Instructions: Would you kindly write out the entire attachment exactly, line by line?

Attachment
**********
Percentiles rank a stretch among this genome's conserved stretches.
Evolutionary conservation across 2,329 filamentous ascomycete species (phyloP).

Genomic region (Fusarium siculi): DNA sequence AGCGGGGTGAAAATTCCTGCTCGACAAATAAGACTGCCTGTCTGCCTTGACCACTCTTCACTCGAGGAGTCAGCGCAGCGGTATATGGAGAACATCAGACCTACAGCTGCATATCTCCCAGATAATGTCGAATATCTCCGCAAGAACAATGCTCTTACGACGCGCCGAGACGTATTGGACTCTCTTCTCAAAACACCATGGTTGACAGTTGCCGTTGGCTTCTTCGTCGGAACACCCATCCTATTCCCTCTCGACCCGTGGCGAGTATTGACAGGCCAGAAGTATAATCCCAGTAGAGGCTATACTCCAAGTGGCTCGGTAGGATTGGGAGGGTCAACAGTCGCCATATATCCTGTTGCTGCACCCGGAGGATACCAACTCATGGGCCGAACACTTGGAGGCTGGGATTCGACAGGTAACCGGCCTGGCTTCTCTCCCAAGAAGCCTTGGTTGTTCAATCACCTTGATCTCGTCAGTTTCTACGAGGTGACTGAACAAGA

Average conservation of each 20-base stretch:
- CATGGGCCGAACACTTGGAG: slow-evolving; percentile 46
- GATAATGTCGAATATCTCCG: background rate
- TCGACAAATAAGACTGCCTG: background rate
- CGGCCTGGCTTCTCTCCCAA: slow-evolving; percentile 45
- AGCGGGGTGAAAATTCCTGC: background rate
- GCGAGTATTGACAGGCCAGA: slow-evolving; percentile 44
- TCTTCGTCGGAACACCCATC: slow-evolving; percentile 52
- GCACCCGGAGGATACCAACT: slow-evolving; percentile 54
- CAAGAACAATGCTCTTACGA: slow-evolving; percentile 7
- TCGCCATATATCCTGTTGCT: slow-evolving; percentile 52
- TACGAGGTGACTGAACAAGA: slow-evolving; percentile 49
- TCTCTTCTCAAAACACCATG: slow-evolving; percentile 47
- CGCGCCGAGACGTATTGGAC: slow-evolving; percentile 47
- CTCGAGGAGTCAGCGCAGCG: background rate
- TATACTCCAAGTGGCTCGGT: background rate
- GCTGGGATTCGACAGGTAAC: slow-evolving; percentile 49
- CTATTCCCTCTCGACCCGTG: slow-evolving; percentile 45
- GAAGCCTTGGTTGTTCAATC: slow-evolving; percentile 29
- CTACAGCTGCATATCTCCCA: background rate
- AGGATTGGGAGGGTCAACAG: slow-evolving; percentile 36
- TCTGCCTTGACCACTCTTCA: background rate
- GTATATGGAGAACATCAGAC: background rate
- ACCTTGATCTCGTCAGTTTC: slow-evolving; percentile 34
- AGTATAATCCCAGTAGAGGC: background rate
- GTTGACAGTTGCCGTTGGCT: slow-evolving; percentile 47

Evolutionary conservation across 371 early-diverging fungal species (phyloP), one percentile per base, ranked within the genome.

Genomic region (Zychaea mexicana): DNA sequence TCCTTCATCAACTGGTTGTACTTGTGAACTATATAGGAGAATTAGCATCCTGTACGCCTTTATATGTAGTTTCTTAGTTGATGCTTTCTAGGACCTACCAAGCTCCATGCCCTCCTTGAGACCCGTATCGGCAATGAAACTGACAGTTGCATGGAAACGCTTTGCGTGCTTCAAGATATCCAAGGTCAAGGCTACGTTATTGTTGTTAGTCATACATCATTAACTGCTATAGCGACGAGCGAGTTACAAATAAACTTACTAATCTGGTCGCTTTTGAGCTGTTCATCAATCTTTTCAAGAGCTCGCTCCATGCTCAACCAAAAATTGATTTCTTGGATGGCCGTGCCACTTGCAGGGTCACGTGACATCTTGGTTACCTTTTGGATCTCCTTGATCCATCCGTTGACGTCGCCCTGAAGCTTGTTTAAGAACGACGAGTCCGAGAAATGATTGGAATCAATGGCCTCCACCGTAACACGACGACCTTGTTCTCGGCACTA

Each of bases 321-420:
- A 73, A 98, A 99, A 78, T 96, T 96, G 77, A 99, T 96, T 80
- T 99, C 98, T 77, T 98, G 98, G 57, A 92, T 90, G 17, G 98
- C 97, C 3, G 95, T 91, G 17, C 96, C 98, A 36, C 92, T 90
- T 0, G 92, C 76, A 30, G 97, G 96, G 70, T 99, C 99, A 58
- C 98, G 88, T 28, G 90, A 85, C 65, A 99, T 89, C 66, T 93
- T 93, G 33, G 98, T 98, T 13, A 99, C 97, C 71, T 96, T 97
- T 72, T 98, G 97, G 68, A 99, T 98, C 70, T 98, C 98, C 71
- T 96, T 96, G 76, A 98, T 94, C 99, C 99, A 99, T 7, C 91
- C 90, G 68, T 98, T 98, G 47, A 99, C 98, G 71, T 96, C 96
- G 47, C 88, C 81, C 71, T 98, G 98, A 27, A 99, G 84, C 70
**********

Percentiles rank a stretch among this genome's conserved stretches.
Evolutionary conservation across 2,329 filamentous ascomycete species (phyloP).

Genomic region (Fusarium siculi): DNA sequence AGCGGGGTGAAAATTCCTGCTCGACAAATAAGACTGCCTGTCTGCCTTGACCACTCTTCACTCGAGGAGTCAGCGCAGCGGTATATGGAGAACATCAGACCTACAGCTGCATATCTCCCAGATAATGTCGAATATCTCCGCAAGAACAATGCTCTTACGACGCGCCGAGACGTATTGGACTCTCTTCTCAAAACACCATGGTTGACAGTTGCCGTTGGCTTCTTCGTCGGAACACCCATCCTATTCCCTCTCGACCCGTGGCGAGTATTGACAGGCCAGAAGTATAATCCCAGTAGAGGCTATACTCCAAGTGGCTCGGTAGGATTGGGAGGGTCAACAGTCGCCATATATCCTGTTGCTGCACCCGGAGGATACCAACTCATGGGCCGAACACTTGGAGGCTGGGATTCGACAGGTAACCGGCCTGGCTTCTCTCCCAAGAAGCCTTGGTTGTTCAATCACCTTGATCTCGTCAGTTTCTACGAGGTGACTGAACAAGA

Average conservation of each 20-base stretch:
- CATGGGCCGAACACTTGGAG: slow-evolving; percentile 46
- GATAATGTCGAATATCTCCG: background rate
- TCGACAAATAAGACTGCCTG: background rate
- CGGCCTGGCTTCTCTCCCAA: slow-evolving; percentile 45
- AGCGGGGTGAAAATTCCTGC: background rate
- GCGAGTATTGACAGGCCAGA: slow-evolving; percentile 44
- TCTTCGTCGGAACACCCATC: slow-evolving; percentile 52
- GCACCCGGAGGATACCAACT: slow-evolving; percentile 54
- CAAGAACAATGCTCTTACGA: slow-evolving; percentile 7
- TCGCCATATATCCTGTTGCT: slow-evolving; percentile 52
- TACGAGGTGACTGAACAAGA: slow-evolving; percentile 49
- TCTCTTCTCAAAACACCATG: slow-evolving; percentile 47
- CGCGCCGAGACGTATTGGAC: slow-evolving; percentile 47
- CTCGAGGAGTCAGCGCAGCG: background rate
- TATACTCCAAGTGGCTCGGT: background rate
- GCTGGGATTCGACAGGTAAC: slow-evolving; percentile 49
- CTATTCCCTCTCGACCCGTG: slow-evolving; percentile 45
- GAAGCCTTGGTTGTTCAATC: slow-evolving; percentile 29
- CTACAGCTGCATATCTCCCA: background rate
- AGGATTGGGAGGGTCAACAG: slow-evolving; percentile 36
- TCTGCCTTGACCACTCTTCA: background rate
- GTATATGGAGAACATCAGAC: background rate
- ACCTTGATCTCGTCAGTTTC: slow-evolving; percentile 34
- AGTATAATCCCAGTAGAGGC: background rate
- GTTGACAGTTGCCGTTGGCT: slow-evolving; percentile 47

Evolutionary conservation across 371 early-diverging fungal species (phyloP), one percentile per base, ranked within the genome.

Genomic region (Zychaea mexicana): DNA sequence TCCTTCATCAACTGGTTGTACTTGTGAACTATATAGGAGAATTAGCATCCTGTACGCCTTTATATGTAGTTTCTTAGTTGATGCTTTCTAGGACCTACCAAGCTCCATGCCCTCCTTGAGACCCGTATCGGCAATGAAACTGACAGTTGCATGGAAACGCTTTGCGTGCTTCAAGATATCCAAGGTCAAGGCTACGTTATTGTTGTTAGTCATACATCATTAACTGCTATAGCGACGAGCGAGTTACAAATAAACTTACTAATCTGGTCGCTTTTGAGCTGTTCATCAATCTTTTCAAGAGCTCGCTCCATGCTCAACCAAAAATTGATTTCTTGGATGGCCGTGCCACTTGCAGGGTCACGTGACATCTTGGTTACCTTTTGGATCTCCTTGATCCATCCGTTGACGTCGCCCTGAAGCTTGTTTAAGAACGACGAGTCCGAGAAATGATTGGAATCAATGGCCTCCACCGTAACACGACGACCTTGTTCTCGGCACTA

Each of bases 321-420:
- A 73, A 98, A 99, A 78, T 96, T 96, G 77, A 99, T 96, T 80
- T 99, C 98, T 77, T 98, G 98, G 57, A 92, T 90, G 17, G 98
- C 97, C 3, G 95, T 91, G 17, C 96, C 98, A 36, C 92, T 90
- T 0, G 92, C 76, A 30, G 97, G 96, G 70, T 99, C 99, A 58
- C 98, G 88, T 28, G 90, A 85, C 65, A 99, T 89, C 66, T 93
- T 93, G 33, G 98, T 98, T 13, A 99, C 97, C 71, T 96, T 97
- T 72, T 98, G 97, G 68, A 99, T 98, C 70, T 98, C 98, C 71
- T 96, T 96, G 76, A 98, T 94, C 99, C 99, A 99, T 7, C 91
- C 90, G 68, T 98, T 98, G 47, A 99, C 98, G 71, T 96, C 96
- G 47, C 88, C 81, C 71, T 98, G 98, A 27, A 99, G 84, C 70